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‘Fear Itself’ Explores the Psychology of Fear

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Fear Itself 
Directed by Charlie Lyne
UK, 2015

For human beings fear is innate; it’s an ancient survival instinct hard-wired into our lizard brains. We naturally fear the dark, heights, and imagery evocative of our natural predators. While afraid, our brains fire off unpleasant shock-waves throughout our bodies, making life unbearable until we are out of harm’s way. Generally speaking, we are safe when we are unafraid but being afraid is what keeps us safe.

No other genre can illicit visceral reactions from an audience like horror; people literally cower in their seats, tremble, put their hands over their eyes, and even scream. If fear is so unpleasant, why do horror movies even exist? Director Charlie Lyne’s documentary film, Fear Itself, is interested in exploring that very question.

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Fear Itself is an odd cinematic mashup; it’s a horror anthology as well an exploration of the psychology of fear. Save for the brief shots that bookend the film, Fear Itself is comprised entirely of footage from horror movies. Lyne utilizes a wide spectrum of clips, pulling from films as recent as It Follows and going all the way back to Boris Karloff’s iconic turn in 1931’s Frankenstein. What binds the footage together is a disembodied female voice that narrates the film. This narration doesn’t always directly address what’s unfolding on screen. Though the monologues are often thematically related to what’s transpiring, they also veer off into the enigmatic, sounding more like a schizophrenic’s rambling thoughts.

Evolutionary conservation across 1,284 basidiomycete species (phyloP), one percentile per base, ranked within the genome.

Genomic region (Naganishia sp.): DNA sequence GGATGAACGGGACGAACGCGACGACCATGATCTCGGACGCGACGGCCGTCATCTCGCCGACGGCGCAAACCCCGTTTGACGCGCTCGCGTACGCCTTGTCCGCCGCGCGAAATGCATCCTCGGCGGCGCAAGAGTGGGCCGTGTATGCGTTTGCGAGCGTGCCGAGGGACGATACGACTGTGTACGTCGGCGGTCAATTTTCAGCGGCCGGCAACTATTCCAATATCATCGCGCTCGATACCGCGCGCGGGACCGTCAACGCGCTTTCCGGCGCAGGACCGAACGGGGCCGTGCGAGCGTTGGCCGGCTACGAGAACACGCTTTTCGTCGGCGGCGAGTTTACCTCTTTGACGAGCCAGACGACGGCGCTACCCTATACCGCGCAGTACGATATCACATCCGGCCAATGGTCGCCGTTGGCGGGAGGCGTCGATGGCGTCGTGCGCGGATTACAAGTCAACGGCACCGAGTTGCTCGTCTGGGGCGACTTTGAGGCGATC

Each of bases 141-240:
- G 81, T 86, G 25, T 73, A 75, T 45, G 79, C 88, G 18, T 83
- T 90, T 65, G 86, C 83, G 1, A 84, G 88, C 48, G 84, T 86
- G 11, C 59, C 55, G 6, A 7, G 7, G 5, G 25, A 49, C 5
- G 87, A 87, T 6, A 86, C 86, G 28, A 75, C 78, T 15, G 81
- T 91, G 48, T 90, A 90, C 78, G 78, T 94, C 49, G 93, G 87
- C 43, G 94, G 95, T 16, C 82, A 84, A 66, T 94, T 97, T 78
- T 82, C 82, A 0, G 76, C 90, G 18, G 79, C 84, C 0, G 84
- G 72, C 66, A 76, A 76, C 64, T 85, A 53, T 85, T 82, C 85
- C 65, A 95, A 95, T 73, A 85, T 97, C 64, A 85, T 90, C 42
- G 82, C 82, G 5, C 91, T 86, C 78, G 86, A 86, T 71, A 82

Lyne employs a propulsive editing style, often building to a scene’s climax before jumping to another film. This technique constantly draws the audience in, like a fish on a lure. While Fear Itself doesn’t build to jump scares, it still leaves viewers on the edge of their seat.

Fear Itself is an intriguing concept; the film earns points for using the horror genre as a tool to explore the psychology of fear. Unfortunately, the movie’s execution leaves something to be desired. The film’s flimsy narrative and art house sensibilities will prove too subversive for anyone but horror aficionados.

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